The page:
(Host) The Senate Judiciary Committee is considering a bill that would allow patients to get medication to end their lives.
The "death with dignity" bill, also known as assisted suicide, has been controversial in the Statehouse.
And as VPR’s John Dillon reports, its prospects for passage remain uncertain.
(Dillon) Bennington Senator Dick Sears chairs the Judiciary Committee. He’s been reluctant to take up the right to die or assisted suicide legislation. He said he agreed to only after hearing from his constituents, and Governor Peter Shumlin, who supports the legislation.
But Sears opened the hearing with a disclaimer of sorts:
(Sears) "I want to just make perfectly clear to everybody: Nobody has promised anything beyond the hearings that are scheduled for today and for tomorrow."
(Dillon) The Vermont bill is modeled after an Oregon law that allows terminally ill patients to receive prescriptions that they can use to end their lives.
Proponents say the legislation has plenty of safeguards. These include a provision that says mentally incapacitated patients would not be eligible to get the drugs, and a requirement that a second physician confirm the patient’s diagnosis.
The state Medical Society – representing Vermont’s 1,400 physicians – is opposed to the bill. Paul Harrington is the society’s executive vice president. He says the bill would violate medical ethics and interfere with the doctor-patient relationship.
Harrington says physicians are currently allowed to prescribe medication to ease a patient’s pain, even if the drug could also hasten death.
(Harrington) "That is certainly acceptable and permissible and accepted practice under medical ethics. You flip that on its head and if the intentionality of the prescription is to lead to death, then that under current medical ethics is not acceptable."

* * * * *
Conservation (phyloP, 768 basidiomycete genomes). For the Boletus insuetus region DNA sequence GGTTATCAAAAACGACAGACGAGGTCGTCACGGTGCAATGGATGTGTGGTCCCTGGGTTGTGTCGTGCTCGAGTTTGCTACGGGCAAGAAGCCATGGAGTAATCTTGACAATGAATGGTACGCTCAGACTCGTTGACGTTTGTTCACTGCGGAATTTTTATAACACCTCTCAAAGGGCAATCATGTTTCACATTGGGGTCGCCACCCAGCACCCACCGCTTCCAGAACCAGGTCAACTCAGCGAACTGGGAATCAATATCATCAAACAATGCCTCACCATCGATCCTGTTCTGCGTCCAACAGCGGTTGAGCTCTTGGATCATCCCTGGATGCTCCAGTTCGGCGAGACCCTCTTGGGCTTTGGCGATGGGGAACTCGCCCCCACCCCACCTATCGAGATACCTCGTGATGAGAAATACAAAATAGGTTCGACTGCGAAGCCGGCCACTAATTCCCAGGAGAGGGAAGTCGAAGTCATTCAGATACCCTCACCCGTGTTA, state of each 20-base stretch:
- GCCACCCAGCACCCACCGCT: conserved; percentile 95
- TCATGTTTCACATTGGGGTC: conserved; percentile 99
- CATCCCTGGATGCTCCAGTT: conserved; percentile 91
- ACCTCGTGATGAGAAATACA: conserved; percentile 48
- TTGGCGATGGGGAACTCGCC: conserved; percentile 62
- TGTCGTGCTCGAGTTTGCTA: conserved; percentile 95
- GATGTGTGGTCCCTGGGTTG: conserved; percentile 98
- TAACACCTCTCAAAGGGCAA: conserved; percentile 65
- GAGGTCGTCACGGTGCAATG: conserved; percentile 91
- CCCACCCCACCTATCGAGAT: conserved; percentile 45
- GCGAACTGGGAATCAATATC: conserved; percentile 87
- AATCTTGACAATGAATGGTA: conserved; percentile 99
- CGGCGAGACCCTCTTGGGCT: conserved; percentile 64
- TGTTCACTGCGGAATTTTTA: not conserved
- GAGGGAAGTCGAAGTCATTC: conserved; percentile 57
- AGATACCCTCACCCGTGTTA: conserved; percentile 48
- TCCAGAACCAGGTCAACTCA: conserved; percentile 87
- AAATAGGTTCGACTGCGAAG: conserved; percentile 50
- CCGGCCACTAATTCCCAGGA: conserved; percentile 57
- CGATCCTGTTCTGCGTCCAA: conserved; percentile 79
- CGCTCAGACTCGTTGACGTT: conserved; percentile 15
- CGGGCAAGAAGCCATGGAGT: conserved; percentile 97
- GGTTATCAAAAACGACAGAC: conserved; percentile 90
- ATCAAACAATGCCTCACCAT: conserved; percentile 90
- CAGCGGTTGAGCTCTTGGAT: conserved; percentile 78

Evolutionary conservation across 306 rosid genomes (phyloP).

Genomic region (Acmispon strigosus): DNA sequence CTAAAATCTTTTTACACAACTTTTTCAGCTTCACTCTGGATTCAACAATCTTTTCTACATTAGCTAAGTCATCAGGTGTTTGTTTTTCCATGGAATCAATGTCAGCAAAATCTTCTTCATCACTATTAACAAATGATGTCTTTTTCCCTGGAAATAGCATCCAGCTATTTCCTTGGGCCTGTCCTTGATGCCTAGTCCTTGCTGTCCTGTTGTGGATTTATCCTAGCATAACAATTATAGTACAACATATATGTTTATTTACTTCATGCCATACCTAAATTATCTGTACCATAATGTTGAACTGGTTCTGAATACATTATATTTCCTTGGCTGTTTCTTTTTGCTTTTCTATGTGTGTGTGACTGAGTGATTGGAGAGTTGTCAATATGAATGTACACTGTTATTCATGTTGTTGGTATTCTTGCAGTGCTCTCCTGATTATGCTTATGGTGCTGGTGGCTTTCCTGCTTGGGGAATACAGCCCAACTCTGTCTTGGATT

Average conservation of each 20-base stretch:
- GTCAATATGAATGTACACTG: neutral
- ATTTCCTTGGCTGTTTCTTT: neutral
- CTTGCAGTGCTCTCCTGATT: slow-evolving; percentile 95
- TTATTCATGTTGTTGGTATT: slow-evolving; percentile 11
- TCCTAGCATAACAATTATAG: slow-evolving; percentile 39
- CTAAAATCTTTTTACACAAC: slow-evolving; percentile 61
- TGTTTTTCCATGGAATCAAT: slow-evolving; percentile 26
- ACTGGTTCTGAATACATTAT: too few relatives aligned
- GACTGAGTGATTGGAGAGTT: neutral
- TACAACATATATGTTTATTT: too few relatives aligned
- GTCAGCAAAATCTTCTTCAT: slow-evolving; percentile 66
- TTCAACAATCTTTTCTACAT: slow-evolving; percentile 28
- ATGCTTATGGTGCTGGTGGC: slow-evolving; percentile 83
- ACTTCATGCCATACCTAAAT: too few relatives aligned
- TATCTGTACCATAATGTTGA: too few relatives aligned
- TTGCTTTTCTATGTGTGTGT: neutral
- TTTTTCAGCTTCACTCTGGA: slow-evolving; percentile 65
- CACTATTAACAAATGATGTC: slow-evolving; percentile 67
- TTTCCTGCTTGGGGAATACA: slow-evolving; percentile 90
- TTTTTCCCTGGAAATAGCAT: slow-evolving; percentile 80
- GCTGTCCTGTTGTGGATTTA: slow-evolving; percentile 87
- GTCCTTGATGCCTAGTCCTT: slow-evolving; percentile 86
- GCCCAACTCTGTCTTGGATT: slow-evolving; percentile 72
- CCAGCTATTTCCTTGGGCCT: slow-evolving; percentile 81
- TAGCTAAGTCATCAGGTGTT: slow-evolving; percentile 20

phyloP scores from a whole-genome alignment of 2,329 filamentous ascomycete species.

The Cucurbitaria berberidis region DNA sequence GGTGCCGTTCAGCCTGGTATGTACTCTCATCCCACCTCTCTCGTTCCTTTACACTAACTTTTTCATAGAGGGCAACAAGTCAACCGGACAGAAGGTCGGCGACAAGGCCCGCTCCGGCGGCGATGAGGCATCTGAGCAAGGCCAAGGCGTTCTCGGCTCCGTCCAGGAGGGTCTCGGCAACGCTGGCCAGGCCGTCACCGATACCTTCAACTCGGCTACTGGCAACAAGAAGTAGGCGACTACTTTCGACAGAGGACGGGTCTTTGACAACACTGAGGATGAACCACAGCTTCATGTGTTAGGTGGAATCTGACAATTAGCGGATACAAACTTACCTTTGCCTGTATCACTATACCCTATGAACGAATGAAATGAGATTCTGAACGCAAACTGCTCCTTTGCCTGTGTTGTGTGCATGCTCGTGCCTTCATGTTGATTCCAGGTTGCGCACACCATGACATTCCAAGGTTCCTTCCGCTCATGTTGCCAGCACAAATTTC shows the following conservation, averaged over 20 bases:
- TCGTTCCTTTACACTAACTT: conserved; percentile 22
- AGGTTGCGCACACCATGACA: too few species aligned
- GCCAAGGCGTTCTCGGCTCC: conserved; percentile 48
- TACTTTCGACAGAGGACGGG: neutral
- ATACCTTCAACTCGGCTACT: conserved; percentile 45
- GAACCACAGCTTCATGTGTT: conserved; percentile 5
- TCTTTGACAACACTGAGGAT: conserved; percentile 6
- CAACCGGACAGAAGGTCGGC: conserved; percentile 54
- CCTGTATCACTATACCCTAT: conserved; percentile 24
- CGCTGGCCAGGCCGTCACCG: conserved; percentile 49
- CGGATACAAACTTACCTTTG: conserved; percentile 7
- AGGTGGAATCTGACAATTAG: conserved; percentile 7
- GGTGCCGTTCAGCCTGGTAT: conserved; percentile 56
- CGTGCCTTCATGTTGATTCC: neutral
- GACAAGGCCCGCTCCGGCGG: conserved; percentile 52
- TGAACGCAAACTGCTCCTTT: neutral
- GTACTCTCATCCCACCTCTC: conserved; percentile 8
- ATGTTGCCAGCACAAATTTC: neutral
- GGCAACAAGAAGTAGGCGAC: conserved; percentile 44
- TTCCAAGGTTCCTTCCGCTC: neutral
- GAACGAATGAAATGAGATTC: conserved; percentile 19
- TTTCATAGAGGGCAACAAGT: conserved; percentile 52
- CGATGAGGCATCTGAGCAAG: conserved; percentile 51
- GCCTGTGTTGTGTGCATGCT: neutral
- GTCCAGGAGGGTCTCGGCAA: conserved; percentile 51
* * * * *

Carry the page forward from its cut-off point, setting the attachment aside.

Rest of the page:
(Dillon) But Doctor Fred Crowley, a former head of the Medical Society, says the legislation would empower patients by giving them control over the end of their lives.
(Crowley) "I mean if there’s anything more personal than the manner in which you chose to accept the terms of your death, I don’t know what is more personal. I see it as a civil liberties argument."
(Dillon) The Medical Society says the bill would discourage effective palliative care in which doctors help patients manage pain at the end of their lives.
But Crowley says the experience in Oregon shows strong support for hospice services and palliative care.
(Crowley) "I do think also that the Medical Society’s stance is actually hurting its own members because when there are firm statutes in the law saying, ‘You can do this; you cannot do that; this is the procedure,’ then there are safe harbors for physicians."
(Dillon) The end of this week marks the deadline for bills to move out of committee and to the floor for a vote. And the prospects for the end of life bill are far from certain. Judiciary Committee Chairman Sears says the panel will decide later this week whether to hold a public hearing.
(Sears) "I don’t know how far it will go. It’s up to the committee if we go that route. Otherwise the bill would be dead."
(Dillon) Right now, there may not be enough votes in the committee to move the bill forward.
For VPR News, I’m John Dillon in Montpelier.